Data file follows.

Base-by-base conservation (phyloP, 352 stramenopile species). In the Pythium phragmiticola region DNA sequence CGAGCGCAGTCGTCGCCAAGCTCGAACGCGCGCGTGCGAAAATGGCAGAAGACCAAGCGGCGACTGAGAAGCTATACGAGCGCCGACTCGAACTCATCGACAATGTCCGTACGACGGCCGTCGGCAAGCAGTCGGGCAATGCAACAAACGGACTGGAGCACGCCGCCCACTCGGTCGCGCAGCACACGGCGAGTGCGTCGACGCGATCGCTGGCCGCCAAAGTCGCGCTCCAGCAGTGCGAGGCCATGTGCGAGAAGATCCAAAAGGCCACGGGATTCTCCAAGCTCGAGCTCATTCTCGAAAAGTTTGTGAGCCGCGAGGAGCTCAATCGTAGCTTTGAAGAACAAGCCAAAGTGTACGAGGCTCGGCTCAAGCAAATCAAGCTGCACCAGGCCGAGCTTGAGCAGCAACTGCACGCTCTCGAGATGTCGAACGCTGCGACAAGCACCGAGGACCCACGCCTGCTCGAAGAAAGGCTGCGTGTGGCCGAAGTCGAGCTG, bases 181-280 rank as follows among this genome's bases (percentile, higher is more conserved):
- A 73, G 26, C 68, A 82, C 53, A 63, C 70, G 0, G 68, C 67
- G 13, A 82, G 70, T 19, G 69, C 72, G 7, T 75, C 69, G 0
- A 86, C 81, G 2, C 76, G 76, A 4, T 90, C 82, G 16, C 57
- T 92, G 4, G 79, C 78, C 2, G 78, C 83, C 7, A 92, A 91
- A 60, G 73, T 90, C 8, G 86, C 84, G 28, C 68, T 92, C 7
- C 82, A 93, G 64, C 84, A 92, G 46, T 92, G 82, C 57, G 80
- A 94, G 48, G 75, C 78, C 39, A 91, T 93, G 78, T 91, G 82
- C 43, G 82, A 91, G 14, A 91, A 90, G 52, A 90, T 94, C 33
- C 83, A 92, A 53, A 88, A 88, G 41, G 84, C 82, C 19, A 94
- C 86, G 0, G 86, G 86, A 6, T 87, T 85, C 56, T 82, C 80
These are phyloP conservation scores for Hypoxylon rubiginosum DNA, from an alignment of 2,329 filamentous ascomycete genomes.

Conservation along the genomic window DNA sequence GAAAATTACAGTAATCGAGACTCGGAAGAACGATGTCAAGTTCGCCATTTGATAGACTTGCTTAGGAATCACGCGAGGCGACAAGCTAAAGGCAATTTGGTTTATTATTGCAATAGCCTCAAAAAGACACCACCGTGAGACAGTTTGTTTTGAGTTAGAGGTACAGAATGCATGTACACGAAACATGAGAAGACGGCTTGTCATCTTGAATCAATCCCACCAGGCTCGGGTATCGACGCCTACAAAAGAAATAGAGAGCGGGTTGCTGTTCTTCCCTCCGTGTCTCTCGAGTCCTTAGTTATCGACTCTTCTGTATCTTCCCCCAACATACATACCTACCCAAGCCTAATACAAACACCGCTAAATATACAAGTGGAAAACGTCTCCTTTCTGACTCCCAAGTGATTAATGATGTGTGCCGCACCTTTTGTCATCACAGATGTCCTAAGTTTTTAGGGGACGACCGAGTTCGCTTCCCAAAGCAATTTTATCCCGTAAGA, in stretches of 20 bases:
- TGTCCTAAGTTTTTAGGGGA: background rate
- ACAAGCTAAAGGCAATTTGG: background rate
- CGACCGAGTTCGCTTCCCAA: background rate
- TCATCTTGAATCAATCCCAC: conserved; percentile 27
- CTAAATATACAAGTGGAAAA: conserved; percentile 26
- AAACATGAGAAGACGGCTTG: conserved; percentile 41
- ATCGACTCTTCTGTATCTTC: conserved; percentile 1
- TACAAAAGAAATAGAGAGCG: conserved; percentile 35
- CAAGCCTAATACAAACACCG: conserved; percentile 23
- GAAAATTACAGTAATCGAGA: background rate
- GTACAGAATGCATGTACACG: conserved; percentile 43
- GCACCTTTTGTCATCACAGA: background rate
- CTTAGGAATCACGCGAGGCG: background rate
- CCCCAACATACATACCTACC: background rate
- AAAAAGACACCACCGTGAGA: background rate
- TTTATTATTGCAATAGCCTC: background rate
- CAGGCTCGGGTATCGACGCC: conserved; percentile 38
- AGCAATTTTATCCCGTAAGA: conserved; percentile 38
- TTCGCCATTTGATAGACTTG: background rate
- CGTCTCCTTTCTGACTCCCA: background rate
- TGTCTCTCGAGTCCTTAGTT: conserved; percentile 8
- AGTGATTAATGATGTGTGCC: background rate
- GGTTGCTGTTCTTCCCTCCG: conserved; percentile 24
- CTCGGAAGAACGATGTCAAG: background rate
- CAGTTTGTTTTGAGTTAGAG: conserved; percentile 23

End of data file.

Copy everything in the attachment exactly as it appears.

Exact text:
Base-by-base conservation (phyloP, 352 stramenopile species). In the Pythium phragmiticola region DNA sequence CGAGCGCAGTCGTCGCCAAGCTCGAACGCGCGCGTGCGAAAATGGCAGAAGACCAAGCGGCGACTGAGAAGCTATACGAGCGCCGACTCGAACTCATCGACAATGTCCGTACGACGGCCGTCGGCAAGCAGTCGGGCAATGCAACAAACGGACTGGAGCACGCCGCCCACTCGGTCGCGCAGCACACGGCGAGTGCGTCGACGCGATCGCTGGCCGCCAAAGTCGCGCTCCAGCAGTGCGAGGCCATGTGCGAGAAGATCCAAAAGGCCACGGGATTCTCCAAGCTCGAGCTCATTCTCGAAAAGTTTGTGAGCCGCGAGGAGCTCAATCGTAGCTTTGAAGAACAAGCCAAAGTGTACGAGGCTCGGCTCAAGCAAATCAAGCTGCACCAGGCCGAGCTTGAGCAGCAACTGCACGCTCTCGAGATGTCGAACGCTGCGACAAGCACCGAGGACCCACGCCTGCTCGAAGAAAGGCTGCGTGTGGCCGAAGTCGAGCTG, bases 181-280 rank as follows among this genome's bases (percentile, higher is more conserved):
- A 73, G 26, C 68, A 82, C 53, A 63, C 70, G 0, G 68, C 67
- G 13, A 82, G 70, T 19, G 69, C 72, G 7, T 75, C 69, G 0
- A 86, C 81, G 2, C 76, G 76, A 4, T 90, C 82, G 16, C 57
- T 92, G 4, G 79, C 78, C 2, G 78, C 83, C 7, A 92, A 91
- A 60, G 73, T 90, C 8, G 86, C 84, G 28, C 68, T 92, C 7
- C 82, A 93, G 64, C 84, A 92, G 46, T 92, G 82, C 57, G 80
- A 94, G 48, G 75, C 78, C 39, A 91, T 93, G 78, T 91, G 82
- C 43, G 82, A 91, G 14, A 91, A 90, G 52, A 90, T 94, C 33
- C 83, A 92, A 53, A 88, A 88, G 41, G 84, C 82, C 19, A 94
- C 86, G 0, G 86, G 86, A 6, T 87, T 85, C 56, T 82, C 80
These are phyloP conservation scores for Hypoxylon rubiginosum DNA, from an alignment of 2,329 filamentous ascomycete genomes.

Conservation along the genomic window DNA sequence GAAAATTACAGTAATCGAGACTCGGAAGAACGATGTCAAGTTCGCCATTTGATAGACTTGCTTAGGAATCACGCGAGGCGACAAGCTAAAGGCAATTTGGTTTATTATTGCAATAGCCTCAAAAAGACACCACCGTGAGACAGTTTGTTTTGAGTTAGAGGTACAGAATGCATGTACACGAAACATGAGAAGACGGCTTGTCATCTTGAATCAATCCCACCAGGCTCGGGTATCGACGCCTACAAAAGAAATAGAGAGCGGGTTGCTGTTCTTCCCTCCGTGTCTCTCGAGTCCTTAGTTATCGACTCTTCTGTATCTTCCCCCAACATACATACCTACCCAAGCCTAATACAAACACCGCTAAATATACAAGTGGAAAACGTCTCCTTTCTGACTCCCAAGTGATTAATGATGTGTGCCGCACCTTTTGTCATCACAGATGTCCTAAGTTTTTAGGGGACGACCGAGTTCGCTTCCCAAAGCAATTTTATCCCGTAAGA, in stretches of 20 bases:
- TGTCCTAAGTTTTTAGGGGA: background rate
- ACAAGCTAAAGGCAATTTGG: background rate
- CGACCGAGTTCGCTTCCCAA: background rate
- TCATCTTGAATCAATCCCAC: conserved; percentile 27
- CTAAATATACAAGTGGAAAA: conserved; percentile 26
- AAACATGAGAAGACGGCTTG: conserved; percentile 41
- ATCGACTCTTCTGTATCTTC: conserved; percentile 1
- TACAAAAGAAATAGAGAGCG: conserved; percentile 35
- CAAGCCTAATACAAACACCG: conserved; percentile 23
- GAAAATTACAGTAATCGAGA: background rate
- GTACAGAATGCATGTACACG: conserved; percentile 43
- GCACCTTTTGTCATCACAGA: background rate
- CTTAGGAATCACGCGAGGCG: background rate
- CCCCAACATACATACCTACC: background rate
- AAAAAGACACCACCGTGAGA: background rate
- TTTATTATTGCAATAGCCTC: background rate
- CAGGCTCGGGTATCGACGCC: conserved; percentile 38
- AGCAATTTTATCCCGTAAGA: conserved; percentile 38
- TTCGCCATTTGATAGACTTG: background rate
- CGTCTCCTTTCTGACTCCCA: background rate
- TGTCTCTCGAGTCCTTAGTT: conserved; percentile 8
- AGTGATTAATGATGTGTGCC: background rate
- GGTTGCTGTTCTTCCCTCCG: conserved; percentile 24
- CTCGGAAGAACGATGTCAAG: background rate
- CAGTTTGTTTTGAGTTAGAG: conserved; percentile 23